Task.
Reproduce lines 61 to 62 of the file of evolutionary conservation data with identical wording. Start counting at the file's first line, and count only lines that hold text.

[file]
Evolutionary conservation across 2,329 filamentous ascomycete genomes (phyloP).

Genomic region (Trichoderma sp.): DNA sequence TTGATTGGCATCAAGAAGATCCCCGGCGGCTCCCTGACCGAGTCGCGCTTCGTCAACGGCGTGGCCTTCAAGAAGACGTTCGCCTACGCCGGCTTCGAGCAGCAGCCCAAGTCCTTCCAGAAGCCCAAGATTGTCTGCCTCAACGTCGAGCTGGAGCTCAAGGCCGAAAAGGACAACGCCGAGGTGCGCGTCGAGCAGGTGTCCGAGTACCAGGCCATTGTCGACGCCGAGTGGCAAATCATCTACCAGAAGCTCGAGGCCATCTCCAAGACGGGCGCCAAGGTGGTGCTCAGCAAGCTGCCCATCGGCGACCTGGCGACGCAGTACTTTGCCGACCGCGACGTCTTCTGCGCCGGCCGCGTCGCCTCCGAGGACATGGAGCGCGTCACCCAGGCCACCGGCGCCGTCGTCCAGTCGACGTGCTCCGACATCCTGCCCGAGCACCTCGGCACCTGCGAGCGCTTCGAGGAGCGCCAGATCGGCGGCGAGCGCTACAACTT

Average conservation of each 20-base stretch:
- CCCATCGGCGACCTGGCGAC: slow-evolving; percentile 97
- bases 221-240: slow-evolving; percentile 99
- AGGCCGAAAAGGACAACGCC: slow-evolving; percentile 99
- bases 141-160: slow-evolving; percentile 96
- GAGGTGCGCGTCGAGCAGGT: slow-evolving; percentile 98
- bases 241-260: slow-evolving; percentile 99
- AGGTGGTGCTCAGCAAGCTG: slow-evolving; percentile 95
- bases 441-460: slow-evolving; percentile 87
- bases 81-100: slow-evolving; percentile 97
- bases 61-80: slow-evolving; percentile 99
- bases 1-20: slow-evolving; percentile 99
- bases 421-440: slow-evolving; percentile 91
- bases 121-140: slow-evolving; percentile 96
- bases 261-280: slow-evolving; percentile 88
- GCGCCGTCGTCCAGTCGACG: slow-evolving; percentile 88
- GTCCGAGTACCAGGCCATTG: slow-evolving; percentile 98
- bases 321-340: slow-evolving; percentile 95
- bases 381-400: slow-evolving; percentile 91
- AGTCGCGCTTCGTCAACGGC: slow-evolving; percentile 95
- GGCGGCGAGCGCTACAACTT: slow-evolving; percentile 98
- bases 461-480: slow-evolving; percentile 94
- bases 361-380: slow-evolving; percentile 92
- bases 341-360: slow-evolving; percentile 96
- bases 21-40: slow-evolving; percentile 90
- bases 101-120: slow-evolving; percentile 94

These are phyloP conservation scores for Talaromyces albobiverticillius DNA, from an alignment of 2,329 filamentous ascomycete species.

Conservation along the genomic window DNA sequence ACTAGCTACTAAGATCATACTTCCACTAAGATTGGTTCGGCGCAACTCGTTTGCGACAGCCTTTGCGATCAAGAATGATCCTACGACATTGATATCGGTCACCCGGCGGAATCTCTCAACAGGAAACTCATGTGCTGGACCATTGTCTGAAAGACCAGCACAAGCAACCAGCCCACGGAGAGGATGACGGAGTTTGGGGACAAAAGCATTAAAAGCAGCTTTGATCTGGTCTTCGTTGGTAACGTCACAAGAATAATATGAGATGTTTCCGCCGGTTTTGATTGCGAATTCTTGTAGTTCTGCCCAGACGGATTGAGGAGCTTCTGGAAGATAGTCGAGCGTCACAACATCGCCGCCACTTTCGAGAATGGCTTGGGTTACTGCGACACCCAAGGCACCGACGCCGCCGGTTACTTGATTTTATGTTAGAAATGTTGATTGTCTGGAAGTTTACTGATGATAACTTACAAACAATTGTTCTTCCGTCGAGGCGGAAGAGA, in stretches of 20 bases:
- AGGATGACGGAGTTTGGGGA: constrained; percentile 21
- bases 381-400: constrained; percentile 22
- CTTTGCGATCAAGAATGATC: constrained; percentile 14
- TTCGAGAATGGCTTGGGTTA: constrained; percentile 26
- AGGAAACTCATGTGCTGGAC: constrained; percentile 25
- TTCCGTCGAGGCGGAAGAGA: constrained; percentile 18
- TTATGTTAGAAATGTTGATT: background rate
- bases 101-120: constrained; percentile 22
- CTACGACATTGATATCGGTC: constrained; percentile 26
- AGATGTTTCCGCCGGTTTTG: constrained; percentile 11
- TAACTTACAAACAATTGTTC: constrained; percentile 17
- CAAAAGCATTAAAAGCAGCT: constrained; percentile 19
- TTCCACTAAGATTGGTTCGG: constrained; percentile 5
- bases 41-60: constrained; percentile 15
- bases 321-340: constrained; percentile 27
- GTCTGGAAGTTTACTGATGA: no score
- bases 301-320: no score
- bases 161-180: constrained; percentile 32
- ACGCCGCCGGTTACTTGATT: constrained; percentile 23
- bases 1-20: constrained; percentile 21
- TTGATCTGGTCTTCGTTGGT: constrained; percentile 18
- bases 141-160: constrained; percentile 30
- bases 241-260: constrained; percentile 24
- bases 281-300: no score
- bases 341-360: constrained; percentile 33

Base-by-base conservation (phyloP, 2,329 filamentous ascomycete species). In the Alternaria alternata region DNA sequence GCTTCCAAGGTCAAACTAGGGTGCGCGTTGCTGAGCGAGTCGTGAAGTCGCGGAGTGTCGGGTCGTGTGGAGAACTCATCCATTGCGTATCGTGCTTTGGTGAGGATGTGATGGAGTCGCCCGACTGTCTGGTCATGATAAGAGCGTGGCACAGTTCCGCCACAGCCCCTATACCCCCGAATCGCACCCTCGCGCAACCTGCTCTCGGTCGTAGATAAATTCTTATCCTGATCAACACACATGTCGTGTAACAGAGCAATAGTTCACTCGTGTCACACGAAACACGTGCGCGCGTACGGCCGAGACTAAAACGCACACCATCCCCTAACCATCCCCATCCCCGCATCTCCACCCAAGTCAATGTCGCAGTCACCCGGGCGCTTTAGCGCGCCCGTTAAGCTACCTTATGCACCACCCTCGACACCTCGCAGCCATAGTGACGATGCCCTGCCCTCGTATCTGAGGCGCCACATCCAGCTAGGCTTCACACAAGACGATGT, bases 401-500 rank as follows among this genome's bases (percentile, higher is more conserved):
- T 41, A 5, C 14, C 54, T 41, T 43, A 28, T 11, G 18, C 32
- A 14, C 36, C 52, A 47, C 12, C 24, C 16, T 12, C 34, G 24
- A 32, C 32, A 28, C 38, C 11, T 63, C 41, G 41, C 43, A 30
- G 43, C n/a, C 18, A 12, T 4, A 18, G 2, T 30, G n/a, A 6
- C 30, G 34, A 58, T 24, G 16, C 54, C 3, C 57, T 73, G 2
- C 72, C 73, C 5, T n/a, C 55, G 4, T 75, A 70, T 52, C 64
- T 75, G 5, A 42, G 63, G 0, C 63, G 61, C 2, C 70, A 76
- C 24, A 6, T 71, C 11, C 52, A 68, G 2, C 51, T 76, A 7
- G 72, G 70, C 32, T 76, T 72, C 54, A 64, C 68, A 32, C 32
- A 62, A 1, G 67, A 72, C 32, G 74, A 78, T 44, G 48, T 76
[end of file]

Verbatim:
- C 30, G 34, A 58, T 24, G 16, C 54, C 3, C 57, T 73, G 2
- C 72, C 73, C 5, T n/a, C 55, G 4, T 75, A 70, T 52, C 64